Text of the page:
Improving GUI Automated Testing
Develop | Posted August 11, 2011

Customer Guest Blog

Boris Eligulashvili

Systems Software Architect

ViewRay, Inc.

Testing a complex medical device GUI is a daunting challenge. In this paper I describe obtained practical experience in improving automated testing based on our keyword-driven approach.

Editorial Note: The concepts and structures described in this article
are geared towards advanced users of TestComplete and test automation in
general. It does require some intermediate knowledge of Jscript coding
practices and advanced knowledge of TestComplete’s programming objects.

Introduction

After working for some time with developers of Windows GUI for software products and QA testers who used those GUIs according to formal verification test protocols, we have learned a few things about building automated tests. Analysis of numerous Internet sources shows that automated testing while solving some problems brings new problems to solve. The following are some problematic issues with automated tests that we considered in our solution:

  • Creating and maintaining test reports that clearly reflect what was done.
  • Creating and maintaining test protocols that clearly reflect what should be done.
  • Maintaining relationship between test reports and protocols.
  • Using multiple external and internal data sets.
  • Automating ambiguous manual test protocols.
  • Restricting recorded user activities for playbacks.
  • Learning curve to use automated tools is time consuming.
  • Differing knowledge and skills required for test design and automated test implementation.
  • Treating test code differently than production code.

We decided to create our solution based on the keyword-driven testing methodology. A few reasons behind our decision were:

  • Keyword test protocols are easy to audit, understand, create and maintain. We use them as a direct input in the testing subsystem.
  • Access to UI elements is separated from the execution code. We use multidimensional collections to create proprietary name mapping mechanism.
  • Reporting mechanism is coupled with the test protocols. We copy test protocols in test results initially to report the status granularly for each step.
  • No need to know programming for test protocol creation. We reuse the framework and toolkits by separating tests, toolkit maps, GUI elements maps, and execution code. Thus different people will work on different steps of automated testing preparation.

Our solution is built on the top of SmartBear Software´s TestComplete, one of the popular automated software testing tools.

Overview

The major parts of the solution are:

  • The tested application
  • Data for use in the automated tests
  • Automated tests that describe:

Actions applied to GUI elements; Checks of GUI element´s states; and Flow of tests
  • Toolkits, expendable set of software components that implement predefined actions and checksverifications for GUI elements under the test
  • Framework, software component that implement:
    • Sequencer that analyzes tests´ metadata to determine what test should be performed in the current run
    • Test processor that enumerates tests´ data and determines what toolkit should be involved in processing the current test step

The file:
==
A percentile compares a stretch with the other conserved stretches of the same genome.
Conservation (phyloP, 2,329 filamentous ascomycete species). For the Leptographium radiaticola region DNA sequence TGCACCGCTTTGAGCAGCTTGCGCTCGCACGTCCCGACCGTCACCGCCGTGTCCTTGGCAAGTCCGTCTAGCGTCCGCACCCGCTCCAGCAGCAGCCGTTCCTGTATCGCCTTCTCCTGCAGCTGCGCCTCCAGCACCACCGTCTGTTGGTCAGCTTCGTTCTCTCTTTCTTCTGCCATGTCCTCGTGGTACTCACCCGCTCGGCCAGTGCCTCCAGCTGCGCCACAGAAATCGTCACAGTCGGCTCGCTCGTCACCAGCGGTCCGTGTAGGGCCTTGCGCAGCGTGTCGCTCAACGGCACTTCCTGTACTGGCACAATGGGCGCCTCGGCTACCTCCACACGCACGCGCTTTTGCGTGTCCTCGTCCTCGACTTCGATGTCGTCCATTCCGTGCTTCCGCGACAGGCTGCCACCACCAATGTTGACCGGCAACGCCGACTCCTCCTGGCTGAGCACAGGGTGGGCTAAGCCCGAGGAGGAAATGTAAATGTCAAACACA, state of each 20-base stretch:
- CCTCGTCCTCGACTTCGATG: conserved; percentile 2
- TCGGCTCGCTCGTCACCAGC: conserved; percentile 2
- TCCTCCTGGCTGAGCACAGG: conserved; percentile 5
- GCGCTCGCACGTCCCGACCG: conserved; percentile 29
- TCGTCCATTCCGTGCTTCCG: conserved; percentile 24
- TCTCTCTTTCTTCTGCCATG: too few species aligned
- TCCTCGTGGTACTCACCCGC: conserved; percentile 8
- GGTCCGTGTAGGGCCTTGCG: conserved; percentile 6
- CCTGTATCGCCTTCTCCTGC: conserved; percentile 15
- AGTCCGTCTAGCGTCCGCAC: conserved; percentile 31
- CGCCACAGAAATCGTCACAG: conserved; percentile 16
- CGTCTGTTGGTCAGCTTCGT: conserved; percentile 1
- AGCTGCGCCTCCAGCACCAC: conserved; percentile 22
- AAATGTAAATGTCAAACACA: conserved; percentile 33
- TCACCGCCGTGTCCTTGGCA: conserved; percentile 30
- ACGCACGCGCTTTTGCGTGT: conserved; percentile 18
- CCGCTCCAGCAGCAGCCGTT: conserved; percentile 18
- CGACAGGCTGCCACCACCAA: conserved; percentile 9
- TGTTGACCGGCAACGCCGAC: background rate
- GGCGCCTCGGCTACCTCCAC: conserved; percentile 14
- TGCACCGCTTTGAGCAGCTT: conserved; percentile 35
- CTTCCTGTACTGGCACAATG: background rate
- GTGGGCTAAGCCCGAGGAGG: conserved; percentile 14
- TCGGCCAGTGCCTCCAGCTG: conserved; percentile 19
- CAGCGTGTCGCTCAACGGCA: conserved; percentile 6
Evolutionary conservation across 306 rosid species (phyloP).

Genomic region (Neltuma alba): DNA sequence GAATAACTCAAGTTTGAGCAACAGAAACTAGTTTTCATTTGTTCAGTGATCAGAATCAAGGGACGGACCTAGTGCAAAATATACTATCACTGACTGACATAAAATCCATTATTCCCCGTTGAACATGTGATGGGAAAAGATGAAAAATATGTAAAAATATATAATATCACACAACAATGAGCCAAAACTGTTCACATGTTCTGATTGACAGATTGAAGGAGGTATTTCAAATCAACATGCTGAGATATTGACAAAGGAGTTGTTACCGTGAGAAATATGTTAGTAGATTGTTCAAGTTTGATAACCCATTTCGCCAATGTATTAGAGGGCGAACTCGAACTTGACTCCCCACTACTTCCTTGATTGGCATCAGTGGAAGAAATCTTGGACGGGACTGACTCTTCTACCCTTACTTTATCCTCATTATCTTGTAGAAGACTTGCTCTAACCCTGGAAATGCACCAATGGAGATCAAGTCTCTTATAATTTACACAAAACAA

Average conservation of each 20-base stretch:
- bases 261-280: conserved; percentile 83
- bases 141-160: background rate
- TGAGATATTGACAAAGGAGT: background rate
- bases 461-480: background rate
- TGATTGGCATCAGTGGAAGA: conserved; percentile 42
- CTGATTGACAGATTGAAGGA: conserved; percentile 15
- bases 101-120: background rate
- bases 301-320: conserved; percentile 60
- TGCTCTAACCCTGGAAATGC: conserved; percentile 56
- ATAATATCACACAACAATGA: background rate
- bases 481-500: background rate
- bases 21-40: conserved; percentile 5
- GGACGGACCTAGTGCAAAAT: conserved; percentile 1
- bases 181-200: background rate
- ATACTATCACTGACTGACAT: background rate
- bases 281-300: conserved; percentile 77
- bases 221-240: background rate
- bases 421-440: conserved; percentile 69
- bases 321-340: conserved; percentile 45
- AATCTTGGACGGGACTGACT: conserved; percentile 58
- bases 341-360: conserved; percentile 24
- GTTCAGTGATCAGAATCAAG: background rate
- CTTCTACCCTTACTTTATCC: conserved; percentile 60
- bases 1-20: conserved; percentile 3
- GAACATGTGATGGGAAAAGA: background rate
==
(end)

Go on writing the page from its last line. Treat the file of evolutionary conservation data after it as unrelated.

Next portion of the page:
There is a special intent to use framework and toolkits in the same subsystem:

  • Framework gives the structure and requires writing tests in a certain way
  • Toolkits give building blocks to be used for executing particular actions and checks. They can be used across your company for testing the applications independently from the described subsystem. They represent a set of functionality that can be extended with new actionschecks or actionschecks for new GUI elements.

The functioning of this testing subsystem is based on the use of the following processes that require a different skills set and can be performed by different people:

  • Writing or assembling new tests
  • Writing new toolkits
  • Writing new name maps

The solution can be run manually or automatically. The results of testing are copies of the test files with added information regarding the status of each step (PassedFailed) and Remarks. Because the tests may run in loops, result information is relative to the number of iterations ended with a particular status. TestComplete provides its own log capabilities that were utilized by our subsystem as well.

Figure 1 gives an overall understanding about the design of the solution.

Figure 1: High Level Design of the Solution

Figure 2 is an overall view of data processing.

Files with tables are read. Each row is analyzed to determine if another test should be performed, or if an Activity, or a CheckPoint should be executed. For Activities and CheckPoints additional data is analyzed to determine GUI elements and supplemental data. According to this analysis a processing is performed. The status of processing is added to the result file. If the test is over, it ends, if not, it goes to the next line.

Figure 2: High Level Design of the Data Processing

Writing the tests

Test sets represent multiple test cases. Test cases are executed sequentially. Tests are built of keywords that drive automated tests and deliver optional data to the toolkits.

Tests can be written using Microsoft Excel or Microsoft Word so they are presented in easy-to-read formats of sheets or tables respectively. Either format can be used because the respective files are easily accessed from TestComplete Jscript runtime by the script using Automation objects. One or more tests are included in a separate file on the disk. Each row in the tablessheet represents a test step. Cells on each row contain information on what to do, where to apply and also may specify input data. Tests are reusable, independent and can be recursive.

Each formatted test may pass control to (PerformStepOn) another formatted test by specifying its name and optional filename separated by a semicolon. In addition to name, each formatted test has a second property - the "application screen name". It is the imaginary tag for a window. For each window there can be many tests. For easier reuse, tests are written according to a single responsibility principle.